Lists of binary sequences and uncountability

Creation of binary lists, discussion about the power set of ℕ, the diagonal argument, Cantor’s first proof and uncountability. Binary system is kind of magic because it can express natural numbers, real numbers and subsets of natural numbers. Below, we will create lists of binary sequences to study the uncountability of the power set of ℕ and real numbers.

1.Infinite list of binary sequences
2.About the Power set of ℕ
3.Frame of Natural Infinity
4.List of numbers smaller than 1
a.Creation of the numbers
b.Denseness of R..
c.Completeness of R..
d.Real numbers in [0,1[
5.About Cantor’s first proof
6.About the diagonal argument
7.Conclusion

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PDF Lists of binary sequences and uncountability
http://pengkuanonmaths.blogspot.com/2016/11/lists-of-binary-sequences-and.html
or Word https://www.academia.edu/30072323/Lists_of_binary_sequences_and_uncountability

Continuity and uncountability

Discussion about continuity of line, how continuity is related to uncountability and the continuum hypothesis.
The real line is made of real numbers which are points. Points are discrete objects, but lines are continuous objects. How does continuity arise out of discreteness when points make line? The idea of uncountability solves this problem. Rational numbers are countable, the line they make contains holes. Real numbers are uncountable, the line they make is continuous. So, continuity must be created by the uncountability of the points of a continuous line. One can imagine that uncountable points are so numerous on the real line that real numbers are squeezed together.

Georg Cantor called the set of real numbers continuum, so he probably thought of creating continuity with discreteness when inventing uncountability. But, what does continuity really mean?

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PDF Continuity and uncountability
http://pengkuanonmaths.blogspot.com/2016/09/continuity-and-uncountability.html
or Word https://www.academia.edu/28750869/Continuity_and_uncountability

 

Cardinality of the set of decimal numbers

Cardinalities of the set of decimal numbers and ℝ are discussed using denominator lines and rational plane. On the rational plane, a vertical line is referred by its abscissa M. Because the points of a vertical line represent the quotients i/M which have the same denominator M, the vertical line at abscissa M is called denominator line of M.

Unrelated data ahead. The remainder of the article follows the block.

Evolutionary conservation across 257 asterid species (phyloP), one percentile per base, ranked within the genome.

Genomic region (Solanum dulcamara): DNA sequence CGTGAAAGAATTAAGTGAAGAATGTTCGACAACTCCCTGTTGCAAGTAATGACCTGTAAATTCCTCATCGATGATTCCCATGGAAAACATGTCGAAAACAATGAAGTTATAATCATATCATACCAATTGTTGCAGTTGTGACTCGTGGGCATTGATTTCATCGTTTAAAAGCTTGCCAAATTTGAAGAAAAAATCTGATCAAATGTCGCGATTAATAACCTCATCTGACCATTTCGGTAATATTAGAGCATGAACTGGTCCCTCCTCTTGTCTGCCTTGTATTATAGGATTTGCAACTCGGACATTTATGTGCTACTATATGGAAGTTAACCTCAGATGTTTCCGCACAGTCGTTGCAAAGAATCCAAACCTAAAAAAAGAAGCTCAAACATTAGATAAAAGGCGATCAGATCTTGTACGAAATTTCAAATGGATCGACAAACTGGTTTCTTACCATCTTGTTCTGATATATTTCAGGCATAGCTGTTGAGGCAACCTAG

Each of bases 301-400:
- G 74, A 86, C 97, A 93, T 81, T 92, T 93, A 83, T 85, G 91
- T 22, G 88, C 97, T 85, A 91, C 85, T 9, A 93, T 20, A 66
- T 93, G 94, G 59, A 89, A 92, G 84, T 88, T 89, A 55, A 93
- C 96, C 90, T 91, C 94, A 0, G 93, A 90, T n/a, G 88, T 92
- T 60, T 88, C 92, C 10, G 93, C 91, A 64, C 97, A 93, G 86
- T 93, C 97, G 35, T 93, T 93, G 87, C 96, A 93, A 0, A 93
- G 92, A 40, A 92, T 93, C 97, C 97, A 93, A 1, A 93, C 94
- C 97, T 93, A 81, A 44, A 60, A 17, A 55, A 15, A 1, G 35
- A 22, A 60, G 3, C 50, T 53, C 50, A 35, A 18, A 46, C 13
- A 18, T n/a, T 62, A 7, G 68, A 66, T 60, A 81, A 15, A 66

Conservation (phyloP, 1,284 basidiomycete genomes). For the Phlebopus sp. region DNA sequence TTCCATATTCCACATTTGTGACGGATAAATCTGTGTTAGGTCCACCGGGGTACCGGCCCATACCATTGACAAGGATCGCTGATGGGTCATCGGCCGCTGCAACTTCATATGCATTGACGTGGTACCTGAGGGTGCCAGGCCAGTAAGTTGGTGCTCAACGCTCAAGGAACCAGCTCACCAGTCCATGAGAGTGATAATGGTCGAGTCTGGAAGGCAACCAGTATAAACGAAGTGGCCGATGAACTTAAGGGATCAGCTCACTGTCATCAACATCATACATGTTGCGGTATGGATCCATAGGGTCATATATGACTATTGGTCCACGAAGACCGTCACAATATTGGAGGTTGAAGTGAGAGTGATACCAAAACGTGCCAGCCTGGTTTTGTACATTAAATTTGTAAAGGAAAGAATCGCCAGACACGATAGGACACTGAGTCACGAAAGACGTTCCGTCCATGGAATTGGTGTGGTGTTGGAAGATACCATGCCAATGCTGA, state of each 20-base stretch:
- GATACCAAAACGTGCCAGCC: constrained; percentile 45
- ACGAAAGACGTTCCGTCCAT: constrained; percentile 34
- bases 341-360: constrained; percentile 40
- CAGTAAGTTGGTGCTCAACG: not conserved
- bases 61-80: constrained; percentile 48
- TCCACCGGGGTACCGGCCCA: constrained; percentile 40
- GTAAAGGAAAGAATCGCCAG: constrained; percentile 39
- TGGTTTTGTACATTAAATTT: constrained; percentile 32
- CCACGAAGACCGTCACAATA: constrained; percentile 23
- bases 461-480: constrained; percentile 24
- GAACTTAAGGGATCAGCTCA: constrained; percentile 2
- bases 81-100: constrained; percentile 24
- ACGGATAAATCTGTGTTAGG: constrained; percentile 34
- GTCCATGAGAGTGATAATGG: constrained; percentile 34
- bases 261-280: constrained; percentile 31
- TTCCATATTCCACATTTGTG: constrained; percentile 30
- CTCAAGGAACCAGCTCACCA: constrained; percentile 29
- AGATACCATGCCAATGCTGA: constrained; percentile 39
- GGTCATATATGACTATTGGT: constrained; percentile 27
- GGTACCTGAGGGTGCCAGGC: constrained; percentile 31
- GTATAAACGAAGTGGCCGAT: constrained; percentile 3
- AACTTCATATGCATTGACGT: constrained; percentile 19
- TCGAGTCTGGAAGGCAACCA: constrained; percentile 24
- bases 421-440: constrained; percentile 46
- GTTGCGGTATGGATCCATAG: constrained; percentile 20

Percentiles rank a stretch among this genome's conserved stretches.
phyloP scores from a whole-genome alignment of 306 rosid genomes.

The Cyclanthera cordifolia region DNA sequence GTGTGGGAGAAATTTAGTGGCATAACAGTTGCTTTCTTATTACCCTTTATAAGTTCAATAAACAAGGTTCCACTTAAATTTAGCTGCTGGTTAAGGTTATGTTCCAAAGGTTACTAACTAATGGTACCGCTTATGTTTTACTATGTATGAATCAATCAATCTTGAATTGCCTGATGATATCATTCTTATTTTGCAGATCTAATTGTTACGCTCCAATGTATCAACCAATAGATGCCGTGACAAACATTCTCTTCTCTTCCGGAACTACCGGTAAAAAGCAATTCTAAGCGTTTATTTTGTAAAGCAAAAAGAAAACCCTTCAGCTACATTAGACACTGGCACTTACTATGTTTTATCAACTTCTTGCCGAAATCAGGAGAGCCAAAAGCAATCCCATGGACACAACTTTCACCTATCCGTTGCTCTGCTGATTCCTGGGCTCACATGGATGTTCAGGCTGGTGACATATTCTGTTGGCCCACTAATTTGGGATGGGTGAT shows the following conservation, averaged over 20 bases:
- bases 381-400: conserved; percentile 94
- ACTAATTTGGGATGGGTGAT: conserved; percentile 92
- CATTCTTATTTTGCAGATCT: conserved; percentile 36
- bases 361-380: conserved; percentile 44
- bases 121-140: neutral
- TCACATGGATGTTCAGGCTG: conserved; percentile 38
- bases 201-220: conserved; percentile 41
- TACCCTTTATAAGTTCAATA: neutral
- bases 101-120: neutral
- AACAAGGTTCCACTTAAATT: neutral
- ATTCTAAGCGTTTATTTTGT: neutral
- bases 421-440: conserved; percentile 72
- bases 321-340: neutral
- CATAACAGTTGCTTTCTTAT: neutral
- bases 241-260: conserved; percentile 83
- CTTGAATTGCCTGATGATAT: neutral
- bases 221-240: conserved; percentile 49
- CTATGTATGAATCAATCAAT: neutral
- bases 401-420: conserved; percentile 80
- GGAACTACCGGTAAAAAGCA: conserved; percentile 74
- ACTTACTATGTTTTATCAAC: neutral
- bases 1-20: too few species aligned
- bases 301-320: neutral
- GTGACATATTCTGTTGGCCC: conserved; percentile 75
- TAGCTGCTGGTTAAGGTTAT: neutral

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or Word https://www.academia.edu/23155464/Cardinality_of_the_set_of_decimal_numbers

Prime numbers and irrational numbers  

The relation between prime numbers and irrational numbers are discussed using prime line and pre-irrationality. A rational number is the quotient of 2 whole numbers i and j, coordinates of a points (j, i) in the plane of 2 dimensional natural numbers shown in Figure 1. Each points (j, i) represents a rational number whose value is i/j that equals the slope of the straight line connecting the point (j,i) to the origin (0,0).

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PDF Prime numbers and irrational numbers

http://pengkuanonmaths.blogspot.com/2016/02/prime-numbers-and-irrational-numbers.html

or Word https://www.academia.edu/22457358/Prime_numbers_and_irrational_numbers

On Cantor’s first proof of uncountability

Discussion about Cantor’s first proof using the next-interval-function, potential and actual infinity. Cantor’s first proof of the uncountability of real numbers is the first rigorous demonstration of the notion of uncountability. Countable sets can be put into a list indexed with natural numbers. If a set cannot be listed, then, it has more members than the set of natural numbers and is uncountable. Cantor’s first proof is a proof by contradiction. First, he supposes that all real numbers are listed in any order by the list X=(x1, x2, x3 …). Then, a real number out of this list is found by using a series of intervals, contradicting that X lists all real numbers.